The appropriate place for compliance in the organizational structure of large and more sophisticated companies has been a matter subject to substantial debate within company management, and it is fair to conclude that the stakeholders in this debate—senior management, external boards, the office of general counsel and senior compliance officials—do not necessarily see eye to eye. General counsel often chafe at the prospect of independent compliance management that operates outside their direct reports. Increasingly anxious boards oppose filtered compliance information, and senior management may balk at too many channels for reporting of critical information. Compliance professionals increasingly are more uniform in their view. They want direct reports to the CEO and the audit committee of the board. They need to know that their reports and information get to those with ultimate authority unvarnished. Compliance needs to stand on its own.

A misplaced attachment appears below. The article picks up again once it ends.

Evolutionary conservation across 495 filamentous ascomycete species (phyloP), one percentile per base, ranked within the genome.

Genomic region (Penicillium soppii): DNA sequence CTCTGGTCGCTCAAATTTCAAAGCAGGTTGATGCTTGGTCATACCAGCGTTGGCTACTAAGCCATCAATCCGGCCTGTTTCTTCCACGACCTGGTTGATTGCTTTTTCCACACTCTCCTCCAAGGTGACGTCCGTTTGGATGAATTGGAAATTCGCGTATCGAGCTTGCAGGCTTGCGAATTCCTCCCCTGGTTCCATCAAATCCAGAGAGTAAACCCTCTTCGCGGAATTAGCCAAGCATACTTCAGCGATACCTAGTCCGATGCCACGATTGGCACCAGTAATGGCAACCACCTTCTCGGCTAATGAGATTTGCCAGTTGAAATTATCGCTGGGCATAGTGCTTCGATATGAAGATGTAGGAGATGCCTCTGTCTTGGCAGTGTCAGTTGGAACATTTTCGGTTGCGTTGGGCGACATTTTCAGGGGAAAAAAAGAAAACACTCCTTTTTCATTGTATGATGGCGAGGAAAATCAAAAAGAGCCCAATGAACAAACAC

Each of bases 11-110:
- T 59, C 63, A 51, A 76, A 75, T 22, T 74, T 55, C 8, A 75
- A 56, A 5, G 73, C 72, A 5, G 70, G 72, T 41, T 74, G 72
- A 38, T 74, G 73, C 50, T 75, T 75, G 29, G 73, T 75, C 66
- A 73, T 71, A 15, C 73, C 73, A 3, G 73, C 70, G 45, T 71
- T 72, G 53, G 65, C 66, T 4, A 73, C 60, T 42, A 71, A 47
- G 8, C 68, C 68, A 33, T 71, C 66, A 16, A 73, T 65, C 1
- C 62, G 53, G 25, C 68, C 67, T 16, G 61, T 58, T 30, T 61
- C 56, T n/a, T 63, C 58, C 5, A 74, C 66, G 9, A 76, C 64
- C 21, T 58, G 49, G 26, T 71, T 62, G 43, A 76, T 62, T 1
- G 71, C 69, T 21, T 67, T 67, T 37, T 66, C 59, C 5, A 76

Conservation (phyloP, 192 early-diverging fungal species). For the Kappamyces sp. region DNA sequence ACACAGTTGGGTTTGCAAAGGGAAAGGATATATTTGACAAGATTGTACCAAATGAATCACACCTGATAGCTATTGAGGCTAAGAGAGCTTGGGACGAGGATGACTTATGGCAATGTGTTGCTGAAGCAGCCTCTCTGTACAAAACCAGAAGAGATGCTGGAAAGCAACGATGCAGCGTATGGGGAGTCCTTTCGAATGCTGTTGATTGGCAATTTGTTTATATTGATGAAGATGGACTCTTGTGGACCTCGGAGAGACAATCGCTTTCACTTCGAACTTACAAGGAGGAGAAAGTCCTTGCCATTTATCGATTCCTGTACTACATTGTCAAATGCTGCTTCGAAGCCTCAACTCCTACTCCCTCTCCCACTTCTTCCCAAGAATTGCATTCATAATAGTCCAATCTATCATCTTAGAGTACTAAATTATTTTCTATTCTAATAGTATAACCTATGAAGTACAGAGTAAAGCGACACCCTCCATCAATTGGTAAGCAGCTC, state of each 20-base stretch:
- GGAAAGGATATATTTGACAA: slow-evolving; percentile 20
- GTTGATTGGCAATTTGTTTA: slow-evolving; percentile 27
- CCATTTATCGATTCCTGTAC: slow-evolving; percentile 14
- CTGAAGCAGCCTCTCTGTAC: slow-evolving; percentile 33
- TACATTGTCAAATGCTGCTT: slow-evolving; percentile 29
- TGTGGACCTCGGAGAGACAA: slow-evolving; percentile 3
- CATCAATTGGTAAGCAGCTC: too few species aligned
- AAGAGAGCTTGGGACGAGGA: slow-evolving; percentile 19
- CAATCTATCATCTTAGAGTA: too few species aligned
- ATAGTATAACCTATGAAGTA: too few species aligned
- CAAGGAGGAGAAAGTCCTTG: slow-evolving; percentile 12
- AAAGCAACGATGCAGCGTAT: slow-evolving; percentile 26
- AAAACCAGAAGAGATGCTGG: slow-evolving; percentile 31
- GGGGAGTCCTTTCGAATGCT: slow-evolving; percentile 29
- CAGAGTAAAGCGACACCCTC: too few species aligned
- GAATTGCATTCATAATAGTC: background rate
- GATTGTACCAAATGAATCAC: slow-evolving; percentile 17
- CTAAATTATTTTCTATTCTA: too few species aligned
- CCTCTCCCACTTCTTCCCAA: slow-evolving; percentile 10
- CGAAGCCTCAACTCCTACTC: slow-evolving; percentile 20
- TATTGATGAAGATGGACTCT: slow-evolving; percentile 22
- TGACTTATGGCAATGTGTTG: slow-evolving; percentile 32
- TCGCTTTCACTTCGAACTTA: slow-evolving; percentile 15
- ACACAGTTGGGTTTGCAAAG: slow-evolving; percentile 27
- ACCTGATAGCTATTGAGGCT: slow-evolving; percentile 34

Having recently left the Fraud Section of the Department of Justice’s (DOJ) Criminal Division, where my responsibilities routinely involved interacting with internal and external counsel for multinational companies during the course of Foreign Corrupt Practices Act (FCPA), financial fraud and other investigations, I have undertaken an entirely unprofessional and statistically insignificant survey of senior compliance professionals who have been more recently appointed to their posts. All are currently employed by larger multi-national companies with international operations. They represent different industries including oil and gas, pharmaceuticals, manufacturing, financial services and technology. With some modest accommodations for the different organizational structures, all have direct reports to the senior executive and often the audit committee of the board as well. Several indicated that the reporting line was essential to their acceptance of the position.